Cyclin D1 is a key regulator of cell proliferation and its expression is subject to both transcriptional and post-transcriptional regulation. In different cellular contexts, different pathways assume a dominant role in regulating its expression, whereas their disregulation can contribute to overexpression of cyclin D1 in tumorigenesis. Here, we discuss the ability of the NF-κB (nuclear factor κB)/IKK [IκB (inhibitor of NF-κB) kinase] pathways to regulate cyclin D1 gene transcription and also consider the newly discovered role of the SNARP (SNIP1/SkIP-associated RNA processing) complex as a co-transcriptional regulator of cyclin D1 RNA stability.

Introduction

The CCND1 gene-encoded cyclin D1 protein is tightly regulated by a variety of signalling pathways at the transcriptional level as well as post-transcriptionally, through modulation of RNA splicing and stability, nucleocytoplasmic transport, protein stability and degradation (Figure 1). Cyclin D1 differs from other cyclins by being induced by mitogens such as growth factors and integrins as a delayed early gene in G1 phase [1,2]. For DNA synthesis to occur during S-phase, cyclin D1 needs to be significantly down-regulated, which can be achieved, in part, through GSK3β (glycogen synthase kinase 3β)-mediated phosphorylation of cyclin D1 on Thr286, allowing its nuclear export followed by polyubiquitination and proteasomal degradation [3].

Regulation of cyclin D1

Figure 1
Regulation of cyclin D1

(A) A variety of signalling pathways converge on the cyclin D1 promoter to regulate its cell cycle and context-dependent transcription. NF-κB subunits can form part of repressor or activator complexes that bind the cyclin D1 promoter. (B) Co-transcriptional processing and splicing as well as RNA stability further influence the outcome of transcription. SNIP1 and the chromatin remodelling complex SWI/SNF are known to play a role in this step. (C) The two main isoforms of the cyclin D1 protein, namely CD1a and CD1b, can both associate with CDK4/6 to form active holoenzymes, but with different functions. CD1a can be phosphorylated by GSK3β on Thr286, which allows its interaction with the exportin CRM1 (chromosome region maintenance 1) and subsequent polyubiquitination and proteasomal degradation in the cytoplasm. CD1b lacks Thr286 and is constitutively nuclear, where it can undergo nuclear degradation. Protein stability and modification affect cyclin D1 localization and degradation and thereby further regulate the levels and functions of cyclin D1.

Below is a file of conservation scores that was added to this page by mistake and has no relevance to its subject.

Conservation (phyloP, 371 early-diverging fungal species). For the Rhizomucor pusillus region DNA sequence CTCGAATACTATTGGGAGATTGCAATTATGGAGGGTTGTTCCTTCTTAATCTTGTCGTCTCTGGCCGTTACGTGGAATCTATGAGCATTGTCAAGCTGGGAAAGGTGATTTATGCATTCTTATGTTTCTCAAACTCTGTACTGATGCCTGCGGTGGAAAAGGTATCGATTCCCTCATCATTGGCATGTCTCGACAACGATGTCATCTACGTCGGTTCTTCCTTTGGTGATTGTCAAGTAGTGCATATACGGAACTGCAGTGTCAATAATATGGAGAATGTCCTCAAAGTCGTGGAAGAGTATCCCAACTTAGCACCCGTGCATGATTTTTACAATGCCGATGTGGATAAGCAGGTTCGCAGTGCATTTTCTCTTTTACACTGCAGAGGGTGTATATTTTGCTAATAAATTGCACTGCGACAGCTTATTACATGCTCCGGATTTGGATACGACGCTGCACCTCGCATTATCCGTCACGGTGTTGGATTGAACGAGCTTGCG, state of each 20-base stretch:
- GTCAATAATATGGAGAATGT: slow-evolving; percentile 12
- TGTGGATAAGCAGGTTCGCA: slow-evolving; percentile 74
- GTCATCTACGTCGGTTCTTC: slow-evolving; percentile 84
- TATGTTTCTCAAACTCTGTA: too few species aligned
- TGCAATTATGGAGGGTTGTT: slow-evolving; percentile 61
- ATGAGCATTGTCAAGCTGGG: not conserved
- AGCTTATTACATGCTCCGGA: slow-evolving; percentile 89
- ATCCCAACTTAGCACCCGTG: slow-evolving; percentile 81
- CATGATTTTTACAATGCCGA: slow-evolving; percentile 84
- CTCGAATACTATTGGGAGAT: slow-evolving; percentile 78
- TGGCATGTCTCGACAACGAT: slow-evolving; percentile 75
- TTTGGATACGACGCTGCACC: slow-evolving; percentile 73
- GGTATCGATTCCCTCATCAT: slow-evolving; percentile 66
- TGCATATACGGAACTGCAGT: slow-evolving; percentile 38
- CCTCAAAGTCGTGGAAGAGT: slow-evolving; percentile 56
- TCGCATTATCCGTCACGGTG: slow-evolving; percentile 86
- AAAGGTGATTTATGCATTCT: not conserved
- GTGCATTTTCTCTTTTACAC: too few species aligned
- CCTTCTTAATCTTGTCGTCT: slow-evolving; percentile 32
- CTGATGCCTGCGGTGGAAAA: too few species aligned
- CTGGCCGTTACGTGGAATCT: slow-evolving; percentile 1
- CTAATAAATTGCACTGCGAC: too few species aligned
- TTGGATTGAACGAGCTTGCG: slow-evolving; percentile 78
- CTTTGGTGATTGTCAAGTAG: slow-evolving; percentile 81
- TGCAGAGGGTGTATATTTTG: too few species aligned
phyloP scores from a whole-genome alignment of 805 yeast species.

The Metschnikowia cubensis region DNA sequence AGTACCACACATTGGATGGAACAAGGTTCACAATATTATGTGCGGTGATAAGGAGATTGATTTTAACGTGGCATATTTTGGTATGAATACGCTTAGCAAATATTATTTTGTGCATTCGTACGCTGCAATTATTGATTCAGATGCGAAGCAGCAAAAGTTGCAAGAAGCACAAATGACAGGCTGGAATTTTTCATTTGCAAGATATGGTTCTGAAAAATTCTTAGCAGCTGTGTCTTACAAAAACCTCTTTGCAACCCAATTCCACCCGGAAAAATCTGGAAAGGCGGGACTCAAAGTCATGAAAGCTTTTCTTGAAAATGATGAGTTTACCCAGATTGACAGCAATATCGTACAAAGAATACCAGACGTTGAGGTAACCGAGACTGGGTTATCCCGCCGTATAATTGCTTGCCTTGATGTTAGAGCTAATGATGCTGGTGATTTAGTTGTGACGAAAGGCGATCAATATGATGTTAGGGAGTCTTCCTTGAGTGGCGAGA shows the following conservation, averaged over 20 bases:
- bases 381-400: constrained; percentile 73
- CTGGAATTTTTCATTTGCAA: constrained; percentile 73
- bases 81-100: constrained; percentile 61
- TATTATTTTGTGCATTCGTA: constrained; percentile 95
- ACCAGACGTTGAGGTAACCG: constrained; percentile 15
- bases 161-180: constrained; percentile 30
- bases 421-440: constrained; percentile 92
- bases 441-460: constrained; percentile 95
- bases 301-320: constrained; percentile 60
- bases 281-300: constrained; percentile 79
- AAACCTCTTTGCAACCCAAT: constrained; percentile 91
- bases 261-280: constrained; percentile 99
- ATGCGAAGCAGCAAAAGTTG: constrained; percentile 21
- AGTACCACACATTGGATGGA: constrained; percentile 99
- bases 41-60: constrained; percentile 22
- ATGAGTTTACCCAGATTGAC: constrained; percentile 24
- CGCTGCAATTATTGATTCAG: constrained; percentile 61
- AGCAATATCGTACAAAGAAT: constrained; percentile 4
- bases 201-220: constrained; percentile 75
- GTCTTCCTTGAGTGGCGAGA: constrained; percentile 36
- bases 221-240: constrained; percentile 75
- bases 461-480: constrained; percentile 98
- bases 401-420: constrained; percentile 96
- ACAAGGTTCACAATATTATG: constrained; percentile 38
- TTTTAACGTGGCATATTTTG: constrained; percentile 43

Figure 1
Regulation of cyclin D1

(A) A variety of signalling pathways converge on the cyclin D1 promoter to regulate its cell cycle and context-dependent transcription. NF-κB subunits can form part of repressor or activator complexes that bind the cyclin D1 promoter. (B) Co-transcriptional processing and splicing as well as RNA stability further influence the outcome of transcription. SNIP1 and the chromatin remodelling complex SWI/SNF are known to play a role in this step. (C) The two main isoforms of the cyclin D1 protein, namely CD1a and CD1b, can both associate with CDK4/6 to form active holoenzymes, but with different functions. CD1a can be phosphorylated by GSK3β on Thr286, which allows its interaction with the exportin CRM1 (chromosome region maintenance 1) and subsequent polyubiquitination and proteasomal degradation in the cytoplasm. CD1b lacks Thr286 and is constitutively nuclear, where it can undergo nuclear degradation. Protein stability and modification affect cyclin D1 localization and degradation and thereby further regulate the levels and functions of cyclin D1.

Cyclin D1 promotes cell cycle progression through G1-phase by forming active holoenzymes with CDK (cyclin-dependent kinase) 4 and CDK6, which phosphorylate the pRb (retinoblastoma protein) [4]. This causes pRb to release the E2F transcription factor, which can then activate genes essential for G1–S transition and S-phase [5]. However, cyclin D1 can also regulate cellular functions in a CDK-independent fashion through interaction with transcriptional regulators and nuclear receptors [6,7]. The deregulation and overexpression of cyclin D1 are frequently linked to various types of human cancer [1]. With increased understanding of its functions and regulation, cyclin D1 is now an interesting potential therapeutic target for cancer and other human diseases [8,9].

Our laboratory first developed an interest in cyclin D1 expression after its identification as an NF-κB (nuclear factor κB) target gene [1012]. More recently, through investigating the function of SNIP1 (Smad nuclear interacting protein 1), we have also explored post-transcriptional regulation of cyclin D1 expression. Here, we will briefly review the regulation of CCND1 gene expression, with an emphasis on the function of NF-κB and the newly discovered role of SNIP1.

The cyclin D1 promoter